Faith at Home · Ministry · parenting

How to Set Get Started or Reboot in Children's Ministry

Hopefully your church has some form of children’s ministry. Pastor or lay-person lead.
Ever church has different needs. Some churches have only a handful of kids. Some have a hundred. Some fall in between. Some exceed 100.
Each church (at least should) have a missions statement. A vision.
Not all of these ideas will work for everyone.
First you need to pray. Ask God to open your eyes to the needs of your church’s children and parents. Ask Him for a vision to compliment the church’s vision. Ask Him for guidance.
If you are the children’s ministry leader, go to your Pastor and talk the him about your vision.
If you are a parent or church member go to your children’s minister and talk to them.
Some questions to ask:

  • What is our vision statement and how can that apply to children’s ministry?
  • What are some goals we have for children’s ministry (growing children in the Lord, reaching out to the families of the community, teaching parents about faith at home).
  • What are the needs of our church’s body of children?
  • What does a typical Sunday in children ministry look like? Sunday school? Children’s church during service?
  • How many children do we have in each age group? Do we need more age groups?
  • What curriculum will be used? What channels does it need to go through to be approved?
  • Are we okay with stepping on some toes if current workers are not ‘on board’ with the changes we are going to make? How will we hand someone not following intrustions?
  • Are we committed to making changes for the better?
  • Do we have children with special needs or allergies?

Right now we will assume your church has Sunday school before church and an ‘extended care’ type ‘class”.


Shift focus from “extended/child care” and attitude of the workers and leaders from that of a babysitter to teaching the kids about their Heavenly Father.

Maybe a name change would help this. There are all sorts of name you could use for each class…Sunbeams, Rainbows, Cherub Church…

Set up the classes with structure. Babies who are not yet mobile can at least be read a story and sung songs to. Crawlers/toddlers (by toddler I mean, just walking to about 18 months or 2 years) can be read to, play instruments, helped to color and sung to. 18-2 is a tricky time and I would advise playing it by ear. Some kids will be ready for a class structure, some will not. Let’s say we have 2-3 year olds. They can play as a group, play instruments, do object lessons, read stories, sing songs, do action poems/songs, pray, craft (very simple crafts). Here 4 years to 1st grade is a great age range for a children’s church. When they are just learning to read and write, but not well enough to follow along in service. 2nd grade and up can sit in church with a kids bulletin (sample ideas coming soon). 

Assign each class a leader. There is nothing more confusing when there is no clear leader that day. No one wants to over step because they don’t know who is in charge and they don’t want anyone upset.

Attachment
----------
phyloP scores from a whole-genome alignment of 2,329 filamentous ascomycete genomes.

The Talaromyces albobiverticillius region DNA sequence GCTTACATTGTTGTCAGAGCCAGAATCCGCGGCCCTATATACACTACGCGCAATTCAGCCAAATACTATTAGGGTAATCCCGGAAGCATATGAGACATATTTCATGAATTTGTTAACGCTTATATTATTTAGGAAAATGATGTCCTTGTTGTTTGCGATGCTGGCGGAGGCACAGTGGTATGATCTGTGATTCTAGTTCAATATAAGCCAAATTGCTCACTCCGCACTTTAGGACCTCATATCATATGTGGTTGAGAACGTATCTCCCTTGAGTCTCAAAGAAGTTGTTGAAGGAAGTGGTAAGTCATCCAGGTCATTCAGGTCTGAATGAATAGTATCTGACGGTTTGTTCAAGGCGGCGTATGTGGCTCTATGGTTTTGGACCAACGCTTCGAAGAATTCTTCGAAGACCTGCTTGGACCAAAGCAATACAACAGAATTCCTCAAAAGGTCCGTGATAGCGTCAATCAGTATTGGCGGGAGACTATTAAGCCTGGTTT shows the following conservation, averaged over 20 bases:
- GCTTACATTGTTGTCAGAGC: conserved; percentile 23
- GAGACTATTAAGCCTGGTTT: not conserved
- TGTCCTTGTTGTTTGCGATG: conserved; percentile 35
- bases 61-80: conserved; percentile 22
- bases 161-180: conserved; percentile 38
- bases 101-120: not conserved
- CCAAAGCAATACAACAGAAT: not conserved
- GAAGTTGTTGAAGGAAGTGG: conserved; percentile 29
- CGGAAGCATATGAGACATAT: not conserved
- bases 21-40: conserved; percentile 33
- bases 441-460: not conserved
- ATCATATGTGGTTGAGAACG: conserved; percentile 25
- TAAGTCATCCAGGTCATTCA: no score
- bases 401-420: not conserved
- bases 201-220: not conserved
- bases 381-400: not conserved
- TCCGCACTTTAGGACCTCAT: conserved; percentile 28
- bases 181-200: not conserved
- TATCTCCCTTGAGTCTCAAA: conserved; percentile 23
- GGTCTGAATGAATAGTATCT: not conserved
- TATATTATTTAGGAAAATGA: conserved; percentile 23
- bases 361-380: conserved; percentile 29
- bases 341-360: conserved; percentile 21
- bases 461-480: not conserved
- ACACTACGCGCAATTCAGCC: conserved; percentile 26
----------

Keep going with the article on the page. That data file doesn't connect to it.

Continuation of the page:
Give each leader at least two helpers. This eliminates the need to constantly break up the class. Better for one helper to be moved if need be than the whole structure of the class thrown off.

Design a class structure, and stick to it. Give each worker a copy so they know what is expected. Get the lesson into the hands of the leader at least a week ahead of time.

Lessons can be as easy as doing the same lesson you did for Sunday school. The kids get excited when they know answers, and it reinforces what they have learned.

Start having the little ‘Crawlers’ have a short story time, music time, and eating snacks at a table (if you must do a snack, with food allergies and parents looking after their kids health (not giving them junk)).. This will make it easier when they “move up”. Some of these little guys will catch on very quickly. Others it may take some time, but again, it is well worth it.

Have a list of Rules, Policies and Procedures to give to all new workers and parents so they know what is expected.

Increase communication. It is vital for workers to know if any child in the class they are coming into have any allergies, “special needs” or instructions. Allergies should be clearly marked on the child’s name tag. If a child is a “special needs” child, if would be very helpful to know this. Special instructions from parents will help give us the parent’s expectations (or say for instance, the child has been in trouble at day care for hitting, it is helpful to know to keep an eye out for it).

Implement a sick-child/worker policy.

Realize that this will take commitment! I’ve heard it said it takes are least three weeks to get into some sort of a rhythm. At least. This will only work if everyone is on board and willing to stick to the plan, no matter how hard it gets trying to teach a class of 2-3 year olds to sit and listen or do things with the group instead of playing whatever they want, when they want. It will take some adjustment, but it is well worth it.
Consider having a training day at least once a year (ideally 4 times) or so for people who are interested in children’s ministry and as a refresher for workers. It should be a requirement. The other option is having new leaders train with a current leader for a while and making sure the leaders are following the plan.

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